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  1. #1
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    Preparing for my first Enduro, what training to focus on?

    I'm on my way to taking part in my first enduro race, first mtb race for that matter. My question is what kind of training should I focus on?

    I work full time and manage to get out 1-2 times a week at least until the days get longer. Mostly fun runs that probably max out at 1.5hrs. Should I be focusing on saddle time?

    I took one lesson with a local DH pro, All Mountain Riding School, and am aiming for a couple more lessons before the race to improve my technical skills.

    The race is part of the California Enduro Series at China Peak (read, elevation) June 29th. My aim is to finish, not DNF, and have fun. If I manage to finish close to middle of the pack I'll be stoked.

  2. #2
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    Getting more saddle time once the weather improves would definitely be a benefit to your overall endurance. But you can make the most of your limited time by doing interval intensity training. Also work in the gym. It's amazing how quickly your hands, arms, and back start to spaz out when riding at that intensity. I do a general upper body work out + dead lifts and rotator cuff exercises to protected my bad shoulder. There's also a good thread on training here: http://forums.mtbr.com/enduro-super-...en-808303.html

  3. #3
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    Basic time on bike and from there sprints until you vomit, then sprint some more.

  4. #4
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    No need for crazy training, if goal is just to finish and not DNF. Just go there and have fun!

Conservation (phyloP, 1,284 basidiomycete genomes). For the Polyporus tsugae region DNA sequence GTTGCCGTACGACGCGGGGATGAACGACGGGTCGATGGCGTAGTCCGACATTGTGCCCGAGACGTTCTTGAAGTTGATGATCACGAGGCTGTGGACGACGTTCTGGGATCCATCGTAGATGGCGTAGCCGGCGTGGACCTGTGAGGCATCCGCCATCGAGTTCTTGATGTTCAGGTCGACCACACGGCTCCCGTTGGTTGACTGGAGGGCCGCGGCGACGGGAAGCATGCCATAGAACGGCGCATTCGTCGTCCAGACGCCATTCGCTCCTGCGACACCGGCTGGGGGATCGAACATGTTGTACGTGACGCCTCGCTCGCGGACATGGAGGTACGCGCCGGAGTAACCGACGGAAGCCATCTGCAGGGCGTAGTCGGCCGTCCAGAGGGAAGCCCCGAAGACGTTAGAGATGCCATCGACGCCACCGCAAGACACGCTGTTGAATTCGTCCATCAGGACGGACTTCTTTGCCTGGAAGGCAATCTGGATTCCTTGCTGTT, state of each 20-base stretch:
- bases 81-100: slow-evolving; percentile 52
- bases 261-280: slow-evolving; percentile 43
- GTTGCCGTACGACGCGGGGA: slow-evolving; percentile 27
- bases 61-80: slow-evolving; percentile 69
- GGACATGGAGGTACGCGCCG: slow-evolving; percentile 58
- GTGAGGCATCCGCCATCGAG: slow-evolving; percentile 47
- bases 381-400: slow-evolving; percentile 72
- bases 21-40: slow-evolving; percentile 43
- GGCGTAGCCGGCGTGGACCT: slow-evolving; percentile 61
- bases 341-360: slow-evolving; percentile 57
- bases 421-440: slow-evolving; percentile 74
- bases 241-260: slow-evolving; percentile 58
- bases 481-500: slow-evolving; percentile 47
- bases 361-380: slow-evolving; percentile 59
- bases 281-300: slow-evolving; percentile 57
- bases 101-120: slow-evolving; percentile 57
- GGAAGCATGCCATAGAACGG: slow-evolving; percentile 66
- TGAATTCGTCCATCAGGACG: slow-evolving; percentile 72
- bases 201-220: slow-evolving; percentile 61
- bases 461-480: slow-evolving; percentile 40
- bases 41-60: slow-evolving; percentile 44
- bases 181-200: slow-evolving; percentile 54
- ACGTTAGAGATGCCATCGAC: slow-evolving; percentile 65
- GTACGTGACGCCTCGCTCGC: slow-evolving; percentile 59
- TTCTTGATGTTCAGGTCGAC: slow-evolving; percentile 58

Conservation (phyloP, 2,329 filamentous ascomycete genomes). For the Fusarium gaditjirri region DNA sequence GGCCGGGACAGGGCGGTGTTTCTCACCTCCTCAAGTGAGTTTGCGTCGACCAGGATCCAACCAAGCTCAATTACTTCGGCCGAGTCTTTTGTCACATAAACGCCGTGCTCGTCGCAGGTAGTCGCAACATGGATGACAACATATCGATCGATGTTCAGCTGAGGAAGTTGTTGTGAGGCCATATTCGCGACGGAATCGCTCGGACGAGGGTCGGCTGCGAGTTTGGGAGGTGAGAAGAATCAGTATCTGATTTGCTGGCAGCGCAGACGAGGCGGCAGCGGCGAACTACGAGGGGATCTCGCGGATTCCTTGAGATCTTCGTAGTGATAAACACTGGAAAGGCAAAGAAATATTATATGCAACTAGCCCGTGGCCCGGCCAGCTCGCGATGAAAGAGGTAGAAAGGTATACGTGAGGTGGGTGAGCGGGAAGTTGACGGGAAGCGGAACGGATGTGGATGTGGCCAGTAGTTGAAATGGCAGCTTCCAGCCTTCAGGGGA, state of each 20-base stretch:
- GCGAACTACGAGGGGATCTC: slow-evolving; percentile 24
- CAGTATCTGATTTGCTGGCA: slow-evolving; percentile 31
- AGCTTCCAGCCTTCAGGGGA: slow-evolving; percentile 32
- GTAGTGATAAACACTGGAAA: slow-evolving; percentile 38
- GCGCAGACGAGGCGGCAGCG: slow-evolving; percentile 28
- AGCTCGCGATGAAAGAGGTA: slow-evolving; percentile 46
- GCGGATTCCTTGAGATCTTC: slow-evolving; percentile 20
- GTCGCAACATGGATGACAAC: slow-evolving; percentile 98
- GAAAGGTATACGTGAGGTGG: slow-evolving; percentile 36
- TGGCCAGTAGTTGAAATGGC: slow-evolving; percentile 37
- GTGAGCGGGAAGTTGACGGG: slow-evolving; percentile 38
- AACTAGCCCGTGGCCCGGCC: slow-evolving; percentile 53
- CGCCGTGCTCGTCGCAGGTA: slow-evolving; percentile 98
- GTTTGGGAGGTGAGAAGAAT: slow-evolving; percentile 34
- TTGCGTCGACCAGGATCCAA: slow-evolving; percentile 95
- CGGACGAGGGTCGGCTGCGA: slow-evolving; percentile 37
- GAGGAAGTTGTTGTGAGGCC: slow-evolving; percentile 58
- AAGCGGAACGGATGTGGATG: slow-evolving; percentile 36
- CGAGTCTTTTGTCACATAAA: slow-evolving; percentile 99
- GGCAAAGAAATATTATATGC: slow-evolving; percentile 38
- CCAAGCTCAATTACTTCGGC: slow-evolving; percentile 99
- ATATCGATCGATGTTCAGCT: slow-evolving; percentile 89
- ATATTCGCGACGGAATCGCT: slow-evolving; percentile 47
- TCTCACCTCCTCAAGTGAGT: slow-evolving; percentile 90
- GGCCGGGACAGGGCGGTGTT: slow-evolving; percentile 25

One thing you might want to concentrate with training however, especially if you don't have background in riding DH, Moto, snowmobiles or in climbing, is to train your hands to withstand teh vibration and fatigue "hanging on bars & brakes" causes for your hands... That I have found to be the biggest problem on my riding on enduro races, as where I normally ride we don't have much hills, so hands do not get similar "stress" very often.

    It is frustrating feeling when you still would have lots of power in your legs, but basically can't ride as fast as you would like because your hands are burning and its a struggle just to keep your hands on bars...


    But anyways, if you have done regularly some longer descents, then it should not be any problem. Go, ride, have fun! Because that's what it is all about...

    Oh, and single leg squats are great way to train your legs...

  5. #5
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    Maybe try maximizing time on descents, since that is where you will be timed. This may mean hitting your favorite downhill, turning around, riding up it, then doing it again for as long as possible. Your still getting endurance training (the climbing), strength training (the sprinting) but also getting your body adjusted to functioning consistently under adrenaline.

    I'm also coming from an east-coast standpoint too, where our hills are not nearly as big as those out west. I love downhills, but because they are only 15% of my total ride, I'm usually jittery after each one. I wouldn't want to be that way under race pressure.
    I do custom ArcGIS and Google Maps, including data collection and sustainable trail layout. Ride Welsh Mountain

  6. #6
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    This is all really helpful stuff. I am actually in the process of training for the collegiate cycling club at my school. My intention is mostly to have fun, go to cool places, meet some new people, and become a better rider. Winning isn't that big of a deal to me but I am interested in how I'll stack up against other people. I really want to do Super-D events, but in my school's division (ACCC) there are only two places that have a gravity/super-d event (VT and AppState) so maybe its not an option after all. I might actually end up keeping my trail bike and using it to train for xc and super-d until late summer when I'll build up a xc race bike for the xc events. My plan being to race the xc events at each meet but also race the super-d when they're available.

  7. #7
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    Quote Originally Posted by Dooms101 View Post